Union Budget 2022-23: LPG subsidy pegged at Rs 4,000 crore

The government had withdrawn the LPG subsidy since May 2020.

Union Budget 2022-23: LPG subsidy pegged at Rs 4,000 crore
With rising global prices, and the government not reinstating the subsidy, LPG has touched the current record-high levels (Rs 899.5/cylinder in Delhi)

The FY23 budgetary estimate for direct benefit transfer (DBT) subsidy for liquefied petroleum gas (LPG) has been set at Rs 4,000 crore. Although the allocation is around 18% higher than the amount earmarked for FY22 (revised estimate), the figure is significantly lower than the Rs 23,666.6 crore spent on this account in FY21. The government had withdrawn the LPG subsidy since May 2020.

“The provision of fuel subsidy for sensitive petroleum products (DBTL on LPG sales) may be inadequate in case international prices of crude oil continue to rise and there is resistance from consumers to further price hikes,” Prashant Vasisht, vice president at ICRA said.

A study by the Council on Energy, Environment and Water (CEEW) had pointed out in September 2021 that the government not paying any subsidy on a standard 14.2 kg cylinder has led to rural households spending nearly 10% of their monthly expenditure on this cooking fuel. The report noted that 85% households in the country have LPG connections, and affordability issues were cited by 80% non-user households for not having an LPG connection. With rising global prices, and the government not reinstating the subsidy, LPG has touched the current record-high levels (Rs 899.5/cylinder in Delhi).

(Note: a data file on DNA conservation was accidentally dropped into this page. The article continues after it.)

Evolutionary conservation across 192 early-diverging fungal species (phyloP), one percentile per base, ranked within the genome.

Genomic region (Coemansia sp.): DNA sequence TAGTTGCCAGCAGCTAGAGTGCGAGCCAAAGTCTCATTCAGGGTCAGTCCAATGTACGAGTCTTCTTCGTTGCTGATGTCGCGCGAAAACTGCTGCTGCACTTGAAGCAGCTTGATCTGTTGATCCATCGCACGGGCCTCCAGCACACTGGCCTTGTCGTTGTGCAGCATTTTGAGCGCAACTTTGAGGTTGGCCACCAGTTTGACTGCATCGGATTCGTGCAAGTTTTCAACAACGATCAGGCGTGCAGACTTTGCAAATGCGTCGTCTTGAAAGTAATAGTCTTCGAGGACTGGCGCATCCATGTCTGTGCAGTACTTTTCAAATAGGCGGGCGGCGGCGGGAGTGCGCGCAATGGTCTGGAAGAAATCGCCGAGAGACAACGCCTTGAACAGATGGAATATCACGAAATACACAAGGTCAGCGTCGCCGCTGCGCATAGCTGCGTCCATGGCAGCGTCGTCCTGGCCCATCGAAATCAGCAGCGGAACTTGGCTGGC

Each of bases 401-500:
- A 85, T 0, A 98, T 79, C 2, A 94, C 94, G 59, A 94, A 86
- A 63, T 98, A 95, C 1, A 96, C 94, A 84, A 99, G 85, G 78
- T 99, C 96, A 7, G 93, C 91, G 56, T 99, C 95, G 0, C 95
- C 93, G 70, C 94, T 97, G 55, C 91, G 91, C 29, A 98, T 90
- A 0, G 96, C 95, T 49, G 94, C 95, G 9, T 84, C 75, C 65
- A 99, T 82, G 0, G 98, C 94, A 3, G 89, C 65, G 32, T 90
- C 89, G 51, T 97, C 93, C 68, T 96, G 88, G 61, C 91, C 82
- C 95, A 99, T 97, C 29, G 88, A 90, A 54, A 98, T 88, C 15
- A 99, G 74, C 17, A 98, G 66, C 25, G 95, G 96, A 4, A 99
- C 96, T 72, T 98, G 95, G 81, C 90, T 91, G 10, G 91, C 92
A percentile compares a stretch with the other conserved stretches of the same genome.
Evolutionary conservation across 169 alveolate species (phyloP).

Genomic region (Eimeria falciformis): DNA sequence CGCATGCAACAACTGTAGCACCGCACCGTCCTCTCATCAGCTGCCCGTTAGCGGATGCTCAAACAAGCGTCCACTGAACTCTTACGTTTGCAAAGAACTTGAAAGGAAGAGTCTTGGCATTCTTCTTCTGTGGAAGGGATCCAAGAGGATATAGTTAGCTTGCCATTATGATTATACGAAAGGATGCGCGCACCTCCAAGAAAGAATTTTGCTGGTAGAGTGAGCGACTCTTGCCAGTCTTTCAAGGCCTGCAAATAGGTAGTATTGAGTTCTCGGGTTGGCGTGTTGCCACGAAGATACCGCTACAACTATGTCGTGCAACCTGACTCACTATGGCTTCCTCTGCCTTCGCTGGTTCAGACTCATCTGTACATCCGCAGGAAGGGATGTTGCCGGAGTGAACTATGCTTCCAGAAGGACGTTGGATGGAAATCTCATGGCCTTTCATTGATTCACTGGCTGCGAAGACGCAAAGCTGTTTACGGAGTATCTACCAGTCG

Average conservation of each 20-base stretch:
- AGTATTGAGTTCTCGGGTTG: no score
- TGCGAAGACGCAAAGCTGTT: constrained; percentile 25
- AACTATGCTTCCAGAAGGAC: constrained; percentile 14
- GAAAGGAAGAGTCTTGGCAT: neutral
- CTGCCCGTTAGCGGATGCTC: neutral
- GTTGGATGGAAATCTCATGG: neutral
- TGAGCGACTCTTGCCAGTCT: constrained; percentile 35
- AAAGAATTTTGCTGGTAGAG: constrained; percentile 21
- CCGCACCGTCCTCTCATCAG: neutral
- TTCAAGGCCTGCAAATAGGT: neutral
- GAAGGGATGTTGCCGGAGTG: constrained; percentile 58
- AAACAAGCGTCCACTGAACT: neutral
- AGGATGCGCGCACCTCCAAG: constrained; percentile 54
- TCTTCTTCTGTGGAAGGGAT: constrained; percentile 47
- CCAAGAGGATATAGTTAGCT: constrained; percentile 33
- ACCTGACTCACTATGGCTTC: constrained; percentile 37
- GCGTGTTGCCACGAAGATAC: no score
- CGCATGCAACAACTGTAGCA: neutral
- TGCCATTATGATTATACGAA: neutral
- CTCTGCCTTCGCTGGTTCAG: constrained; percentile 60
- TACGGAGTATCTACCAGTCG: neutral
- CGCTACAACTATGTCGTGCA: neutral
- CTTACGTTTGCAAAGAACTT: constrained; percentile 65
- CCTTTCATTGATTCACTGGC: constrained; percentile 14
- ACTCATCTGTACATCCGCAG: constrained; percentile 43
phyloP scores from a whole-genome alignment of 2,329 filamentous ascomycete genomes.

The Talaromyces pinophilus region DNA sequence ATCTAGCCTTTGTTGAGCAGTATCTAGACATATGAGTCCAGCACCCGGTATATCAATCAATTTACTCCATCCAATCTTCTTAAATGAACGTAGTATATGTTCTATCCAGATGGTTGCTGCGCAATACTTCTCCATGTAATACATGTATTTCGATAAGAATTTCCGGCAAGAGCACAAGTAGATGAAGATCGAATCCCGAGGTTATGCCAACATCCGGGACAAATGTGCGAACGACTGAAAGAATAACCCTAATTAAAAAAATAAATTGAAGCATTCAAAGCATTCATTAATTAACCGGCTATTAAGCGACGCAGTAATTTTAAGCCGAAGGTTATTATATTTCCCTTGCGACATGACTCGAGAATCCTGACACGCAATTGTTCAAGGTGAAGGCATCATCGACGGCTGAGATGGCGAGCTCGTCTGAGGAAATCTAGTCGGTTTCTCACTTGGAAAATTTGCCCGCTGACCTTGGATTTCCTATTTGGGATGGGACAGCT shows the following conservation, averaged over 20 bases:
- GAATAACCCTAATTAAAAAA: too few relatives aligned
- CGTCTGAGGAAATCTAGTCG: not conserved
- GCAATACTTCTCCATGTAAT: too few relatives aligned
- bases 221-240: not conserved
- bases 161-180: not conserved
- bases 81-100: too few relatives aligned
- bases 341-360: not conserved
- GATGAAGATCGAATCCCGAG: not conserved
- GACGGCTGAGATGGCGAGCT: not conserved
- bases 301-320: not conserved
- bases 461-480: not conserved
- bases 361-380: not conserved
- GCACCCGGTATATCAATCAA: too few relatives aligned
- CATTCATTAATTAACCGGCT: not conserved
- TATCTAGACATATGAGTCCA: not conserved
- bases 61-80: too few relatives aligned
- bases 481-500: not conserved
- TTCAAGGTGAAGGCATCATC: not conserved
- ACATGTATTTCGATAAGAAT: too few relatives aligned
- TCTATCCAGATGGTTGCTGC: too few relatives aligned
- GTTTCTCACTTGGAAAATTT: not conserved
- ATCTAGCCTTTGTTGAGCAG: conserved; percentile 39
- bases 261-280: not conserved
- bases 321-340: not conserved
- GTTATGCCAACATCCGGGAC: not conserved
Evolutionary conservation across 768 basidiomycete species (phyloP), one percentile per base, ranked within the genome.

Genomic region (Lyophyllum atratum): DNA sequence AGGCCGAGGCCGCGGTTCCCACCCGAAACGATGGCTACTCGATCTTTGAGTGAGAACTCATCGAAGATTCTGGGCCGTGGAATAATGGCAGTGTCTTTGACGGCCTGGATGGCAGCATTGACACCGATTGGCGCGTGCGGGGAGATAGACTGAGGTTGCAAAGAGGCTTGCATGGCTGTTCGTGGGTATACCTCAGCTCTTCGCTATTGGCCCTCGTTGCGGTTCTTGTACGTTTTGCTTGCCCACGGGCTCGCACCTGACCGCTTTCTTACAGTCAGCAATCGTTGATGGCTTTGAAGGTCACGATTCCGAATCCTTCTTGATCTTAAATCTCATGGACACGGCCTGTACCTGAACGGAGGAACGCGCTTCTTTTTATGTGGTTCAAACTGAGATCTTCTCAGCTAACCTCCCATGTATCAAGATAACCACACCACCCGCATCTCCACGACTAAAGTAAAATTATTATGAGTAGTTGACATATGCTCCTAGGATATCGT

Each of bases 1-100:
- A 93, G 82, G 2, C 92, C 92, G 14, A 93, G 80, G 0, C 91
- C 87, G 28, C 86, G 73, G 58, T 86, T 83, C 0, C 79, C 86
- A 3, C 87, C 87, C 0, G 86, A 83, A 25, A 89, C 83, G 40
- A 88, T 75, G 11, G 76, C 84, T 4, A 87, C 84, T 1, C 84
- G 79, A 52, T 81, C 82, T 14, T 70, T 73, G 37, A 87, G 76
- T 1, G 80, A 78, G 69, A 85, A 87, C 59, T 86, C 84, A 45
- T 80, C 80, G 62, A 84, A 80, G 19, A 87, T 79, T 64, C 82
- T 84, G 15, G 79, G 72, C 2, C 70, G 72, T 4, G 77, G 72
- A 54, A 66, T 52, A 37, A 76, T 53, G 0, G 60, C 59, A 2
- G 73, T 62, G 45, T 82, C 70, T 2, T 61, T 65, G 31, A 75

An additional differential excise duty of Rs 2 per litre has also been introduced on unblended auto-fuels, effective October 1, 2022 in the Union Budget. The higher tax will be applicable on petrol and diesel which has not been blended with bio-fuels (ethanol/methanol/vegetable oil derivatives). As per the Niti Aayog’s report on ‘Roadmap for Ethanol Blending’ dated June 2021, about 50% of total pump nozzles in India were supplying only unblended petrol.

In March and May 2020, excise duty on auto fuels were cumulatively increased by Rs 13 per litre on petrol and Rs 16 per litre on diesel, leading to record-high auto fuel rates. These duties were cut in November 2021 by Rs 5/litre on petrol and Rs 10/litre on diesel, leading to the current central tax levels of Rs 27.9 per litre and Rs 21.8 per litre on petrol and diesel, respectively.

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